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Narratives of irony and failure in ethnographic work
Canadian Journal of Administrative Sciences (2010)
  • Dariusz Jemielniak, Kozminski University
  • Monika Kostera
Organizational ethnography is one of the most valued approaches to qualitative studies of organizations. Much attention has been given to the development of the research process, of which the researcher's identity is an integral part. However, we believe that the analysis of research failures has been much less developed in the discourse of ethnographic methods for the study of organizations. Therefore, we have explored some of the “slips” in ethnographic work, as described in accounts of fellow organizational anthropologists. As the study is qualitative, we have adopted a narrative research method. We have divided the “slips” (i.e., errors) into four categories important for the ethnographer's identity: (a) one's role; (b) one's project, (c) one's relation to “the Other”; and (d) the social context of the slip.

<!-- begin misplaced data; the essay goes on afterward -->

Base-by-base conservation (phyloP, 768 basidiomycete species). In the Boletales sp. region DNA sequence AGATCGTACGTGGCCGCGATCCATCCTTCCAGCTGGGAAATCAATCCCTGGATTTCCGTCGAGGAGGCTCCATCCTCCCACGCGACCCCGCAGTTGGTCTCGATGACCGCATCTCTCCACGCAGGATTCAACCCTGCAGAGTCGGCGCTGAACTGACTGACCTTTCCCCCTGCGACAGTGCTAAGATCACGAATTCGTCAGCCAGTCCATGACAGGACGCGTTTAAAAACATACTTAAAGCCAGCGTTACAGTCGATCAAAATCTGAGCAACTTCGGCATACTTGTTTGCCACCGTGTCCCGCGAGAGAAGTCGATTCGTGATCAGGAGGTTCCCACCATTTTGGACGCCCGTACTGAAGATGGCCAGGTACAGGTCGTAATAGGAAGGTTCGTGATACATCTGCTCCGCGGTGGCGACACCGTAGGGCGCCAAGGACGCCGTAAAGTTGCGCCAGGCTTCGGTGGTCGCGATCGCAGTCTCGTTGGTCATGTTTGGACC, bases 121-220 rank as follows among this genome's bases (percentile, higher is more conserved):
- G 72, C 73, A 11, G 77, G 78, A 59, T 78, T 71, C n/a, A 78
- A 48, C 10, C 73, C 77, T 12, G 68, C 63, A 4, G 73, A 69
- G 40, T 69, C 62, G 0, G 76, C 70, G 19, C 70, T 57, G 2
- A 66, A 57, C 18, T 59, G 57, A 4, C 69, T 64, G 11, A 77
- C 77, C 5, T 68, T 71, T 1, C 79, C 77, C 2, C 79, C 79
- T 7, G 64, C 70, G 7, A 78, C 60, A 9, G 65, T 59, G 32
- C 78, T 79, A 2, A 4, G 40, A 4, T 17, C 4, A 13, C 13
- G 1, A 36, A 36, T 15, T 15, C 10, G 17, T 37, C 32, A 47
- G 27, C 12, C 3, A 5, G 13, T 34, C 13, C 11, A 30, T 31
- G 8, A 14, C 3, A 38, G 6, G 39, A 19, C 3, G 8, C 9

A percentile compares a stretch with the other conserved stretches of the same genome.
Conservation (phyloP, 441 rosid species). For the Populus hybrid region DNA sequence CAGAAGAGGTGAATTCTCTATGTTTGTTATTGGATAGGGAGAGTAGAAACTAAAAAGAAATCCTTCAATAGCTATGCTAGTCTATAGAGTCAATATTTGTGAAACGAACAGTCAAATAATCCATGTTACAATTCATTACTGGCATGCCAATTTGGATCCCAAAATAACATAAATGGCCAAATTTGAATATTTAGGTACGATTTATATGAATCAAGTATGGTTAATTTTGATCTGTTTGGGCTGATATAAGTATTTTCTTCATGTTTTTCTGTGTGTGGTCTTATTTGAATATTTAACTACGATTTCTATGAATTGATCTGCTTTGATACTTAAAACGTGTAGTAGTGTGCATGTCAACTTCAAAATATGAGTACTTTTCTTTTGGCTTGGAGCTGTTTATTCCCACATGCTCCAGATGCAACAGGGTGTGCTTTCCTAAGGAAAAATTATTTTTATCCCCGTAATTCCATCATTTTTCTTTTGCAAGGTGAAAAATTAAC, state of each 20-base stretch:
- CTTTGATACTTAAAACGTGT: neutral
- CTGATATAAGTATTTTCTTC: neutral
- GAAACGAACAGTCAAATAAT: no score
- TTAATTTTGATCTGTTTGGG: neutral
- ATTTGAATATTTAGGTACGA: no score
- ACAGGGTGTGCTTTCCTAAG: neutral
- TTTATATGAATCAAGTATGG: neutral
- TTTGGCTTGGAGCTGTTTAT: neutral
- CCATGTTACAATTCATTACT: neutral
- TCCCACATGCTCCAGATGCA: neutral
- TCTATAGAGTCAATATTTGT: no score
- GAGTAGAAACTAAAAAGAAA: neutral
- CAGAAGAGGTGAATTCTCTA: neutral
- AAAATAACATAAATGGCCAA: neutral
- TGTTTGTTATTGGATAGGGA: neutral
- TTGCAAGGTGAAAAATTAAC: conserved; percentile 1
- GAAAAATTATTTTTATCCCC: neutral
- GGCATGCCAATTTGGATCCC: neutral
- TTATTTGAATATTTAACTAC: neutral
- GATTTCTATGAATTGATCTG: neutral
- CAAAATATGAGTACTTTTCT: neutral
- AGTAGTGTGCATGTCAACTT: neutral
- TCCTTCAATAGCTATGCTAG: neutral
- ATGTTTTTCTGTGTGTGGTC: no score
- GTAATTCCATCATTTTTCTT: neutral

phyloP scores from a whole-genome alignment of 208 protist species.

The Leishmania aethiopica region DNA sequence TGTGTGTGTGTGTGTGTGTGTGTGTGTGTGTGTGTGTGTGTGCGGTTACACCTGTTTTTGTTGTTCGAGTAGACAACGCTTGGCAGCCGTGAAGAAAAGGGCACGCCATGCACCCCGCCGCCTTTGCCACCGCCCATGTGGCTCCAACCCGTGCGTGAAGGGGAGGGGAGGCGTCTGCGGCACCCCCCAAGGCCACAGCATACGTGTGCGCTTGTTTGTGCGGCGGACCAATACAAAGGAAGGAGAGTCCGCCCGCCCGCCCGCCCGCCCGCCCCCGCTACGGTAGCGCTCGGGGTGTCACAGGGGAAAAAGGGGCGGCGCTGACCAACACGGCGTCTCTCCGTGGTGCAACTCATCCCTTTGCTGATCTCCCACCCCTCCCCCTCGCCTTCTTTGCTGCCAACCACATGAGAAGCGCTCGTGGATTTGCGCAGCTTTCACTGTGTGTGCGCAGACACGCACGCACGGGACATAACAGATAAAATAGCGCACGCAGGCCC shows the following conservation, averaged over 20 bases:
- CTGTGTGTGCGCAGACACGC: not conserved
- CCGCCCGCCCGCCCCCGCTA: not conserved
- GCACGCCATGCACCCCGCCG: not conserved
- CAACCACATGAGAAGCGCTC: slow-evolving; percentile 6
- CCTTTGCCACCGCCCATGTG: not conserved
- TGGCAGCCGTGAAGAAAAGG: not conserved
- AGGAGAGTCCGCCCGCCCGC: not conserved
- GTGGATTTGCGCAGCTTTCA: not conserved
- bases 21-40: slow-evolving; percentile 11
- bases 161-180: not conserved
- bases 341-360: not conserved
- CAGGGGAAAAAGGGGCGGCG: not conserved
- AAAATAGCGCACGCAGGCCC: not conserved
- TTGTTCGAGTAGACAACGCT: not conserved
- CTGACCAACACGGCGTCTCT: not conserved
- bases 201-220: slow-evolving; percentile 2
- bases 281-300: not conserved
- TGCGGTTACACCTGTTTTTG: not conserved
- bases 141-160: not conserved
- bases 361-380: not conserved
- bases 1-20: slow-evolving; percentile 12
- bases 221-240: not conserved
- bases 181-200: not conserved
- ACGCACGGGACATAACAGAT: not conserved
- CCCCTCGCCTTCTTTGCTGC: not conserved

• narratives,
  • ethnography,
  • research failures,
  • anthropology,
  • ethnographic errors,
  • qualitative studies,
  • qualitative methods
Publication Date
Citation Information
Jemielniak, Dariusz and Kostera, Monika (2010) Narratives Of Irony And Failure In Ethnographic Work, Canadian Journal of Administrative Sciences, vol. 27(4), pp. 335-347